Just My Imagination

Crosstown Arts fosters literacy through creativity with its new Story Booth program.



photographs COURTESY crosstown arts / Justin Thompson

Catfish on the table. Creativity in the air. That was the atmosphere of the “Rocket Writers” of Gordon Science & Arts Academy’s launch party for their second book, Make Believe: unReal Stories, published by Crosstown Arts. The theme of the event stemmed from one of the stories in the book, “The Dude and His Wifey,” which, according to the description, is “a collaborative retelling of The Fisherman and His Wife.” As a few of the Rocket Writers got up to read their contributions to the progressive tale before the book’s big unveiling, it was easy to see that Crosstown Arts’ Story Booth program has given a whole new meaning to the idea of creative writing.

The Story Booth after-school program headed by Nat Akin, director of education and outreach for Crosstown Arts, is “dedicated to helping students in Memphis (ages 10 to 18) cultivate their creative and expository writing and other art-making skills.” This non-traditional form of after-school care provides homework help and apprenticeship opportunities by housing the tutoring area in the same space as a working artist studio.

Story Booth is modeled after the “826 Valencia” after-school program in San Francisco developed under the leadership of Dave Eggers as a way to cross-collaborate working artists and students. Eggers’ original idea ran into an issue when his building turned out to be zoned for retail. Since Eggers was told he had to sell something and the space resembled an old ship hull, he opened a mock pirate supply company selling merchandise like custom peg legs and eye patches. The store, tutor center,  and literary journal studio were all in the same building.

“[Eggers] housed his literary journal somewhere where kids could come in and see how everything works, and now the store has become a tourist site,” says Akin. “These ‘fake’ products generate a ton of money for the after-school program, and the kids come in and there’s a whimsical, fun feel — not like they’re going to be tutored — which is genius.”

Akin was introduced to the idea by his friend Todd Richardson, co-founder of Crosstown Arts. “Todd forwarded me the [TED talks] video of Eggers and what he was doing out in San Francisco with 826 Valencia, and I thought it was amazing. I knew Memphis needed something like this.”

Thinking it rather cruel of Richardson to tease him with such a great idea, Akin’s wheels started turning and he researched everything he could about the 826 program and its followers. “There are about 10 826’s now — one in Michigan is a robot supply store, one in Seattle is a Big Foot research center, and one in Brooklyn is a superhero supply store. It’s really taken off in the last 10 years,” says Akin. Shortly thereafter, Memphis’ very own Story Booth program was born under the same model.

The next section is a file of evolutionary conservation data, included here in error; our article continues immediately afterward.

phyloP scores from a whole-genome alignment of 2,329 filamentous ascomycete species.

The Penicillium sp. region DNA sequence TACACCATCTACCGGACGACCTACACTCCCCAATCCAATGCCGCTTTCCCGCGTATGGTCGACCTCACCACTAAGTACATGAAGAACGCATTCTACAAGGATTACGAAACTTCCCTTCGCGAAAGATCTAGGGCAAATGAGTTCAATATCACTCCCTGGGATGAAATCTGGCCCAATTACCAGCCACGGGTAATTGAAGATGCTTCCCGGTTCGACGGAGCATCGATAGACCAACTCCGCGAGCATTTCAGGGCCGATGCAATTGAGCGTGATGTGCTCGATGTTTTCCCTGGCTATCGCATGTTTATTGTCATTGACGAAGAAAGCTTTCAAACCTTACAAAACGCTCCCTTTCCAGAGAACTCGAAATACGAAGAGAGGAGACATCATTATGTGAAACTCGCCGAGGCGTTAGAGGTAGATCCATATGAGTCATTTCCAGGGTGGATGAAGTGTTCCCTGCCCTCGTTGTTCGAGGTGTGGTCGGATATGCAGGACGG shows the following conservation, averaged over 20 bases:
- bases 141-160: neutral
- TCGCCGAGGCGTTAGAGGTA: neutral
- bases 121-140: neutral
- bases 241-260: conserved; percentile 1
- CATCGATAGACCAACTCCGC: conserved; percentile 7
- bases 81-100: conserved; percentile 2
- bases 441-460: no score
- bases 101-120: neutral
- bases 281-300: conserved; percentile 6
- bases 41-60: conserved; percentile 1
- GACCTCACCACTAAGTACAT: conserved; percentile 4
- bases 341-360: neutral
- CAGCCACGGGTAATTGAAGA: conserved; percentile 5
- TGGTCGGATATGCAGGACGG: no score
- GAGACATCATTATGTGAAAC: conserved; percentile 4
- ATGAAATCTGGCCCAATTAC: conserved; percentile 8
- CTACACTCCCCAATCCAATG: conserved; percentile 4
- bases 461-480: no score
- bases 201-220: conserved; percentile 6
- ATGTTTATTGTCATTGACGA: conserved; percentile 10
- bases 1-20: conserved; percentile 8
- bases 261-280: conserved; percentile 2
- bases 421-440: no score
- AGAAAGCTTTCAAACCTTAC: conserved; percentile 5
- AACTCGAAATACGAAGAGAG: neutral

As part of the Crosstown family, Story Booth will one day be housed in the remodeled Sears Crosstown building still in development. But they didn’t want to wait to start forming relationships with the surrounding community. They reached out to Gordon Science & Arts Academy for their first special project, a sci-fi book titled Tales of Modern Rocketry. With the school’s mascot being the Rockets, it seemed like a nice fit.

Instead of a pirate or superhero store, Story Booth uses the Flea Market on Cleveland as its whimsical fantasy land. “The program allows me to put together fiction, teaching, and publishing in an urban setting, which is where my heart is, so I’m really excited to be a part of it,” says Akin.

Growing up in the suburbs of Germantown, Akin says he didn’t discover or really appreciate Memphis fully until after going away to college then moving back. “I moved off to Nashville, then, like what always happens, I became the reluctant defender of Memphis. Memphis has this depth and grittiness that’s not the same [as other cities]. I’ve always said Nashville is a city thats easy to like and Memphis is a city to love, because it’s just like a relationship — there are things you have to get used to but then there are things that are amazing.”

Akin’s passion for the city comes out in his love of working with kids in an urban setting. After working with Streets Ministries while getting his master’s in literature at Ole Miss, he began freelance book editing before teaching freshman composition at LeMoyne-Owen College. After a hiring freeze, Akin found himself at Memphis University School teaching high school English and keeping things as creative as possible. “MUS is a great place to teach, especially the English Department. They let me teach the first fiction workshop to seniors that they’d had in 25 years,” says Akin.

But once Richardson sent him the video of Eggers’ idea it became Akin’s passion to find a way to make it local. “That’s where Memphis seemed to fit, in because the arts seem to be the first thing to get cut [from schools], and 826 is first and foremost a teacher support set-up. We’re trying to be one of those places where kids can come. I’m still an English teacher, so literacy is what’s behind it, but I’m shameless about how that happens. The more fun the better. The more creative the better. Whether it’s a film script, a play, or graphic novel. Being Crosstown Arts we also have not just the writing thing but music and visual components to connect all of those pieces.”

Key elements of Story Booth are that it’s project-based, free for kids 10 to 18, and that some creative-minded person or artist works with the kids to create an original idea that’s developed into a finished project. “The cornerstone of everything,” says Akin, “is getting to see the creative process from start to finish and then having it publicly acknowledged. Most artists don’t get to do that until a graduate program. Regardless of if Story Booth students go on to become writers or artists, it gives them confidence and encourages their own ideas and forms of expression. I’m not sure how you quantify that, but I’m pretty convicted that it has an effect.”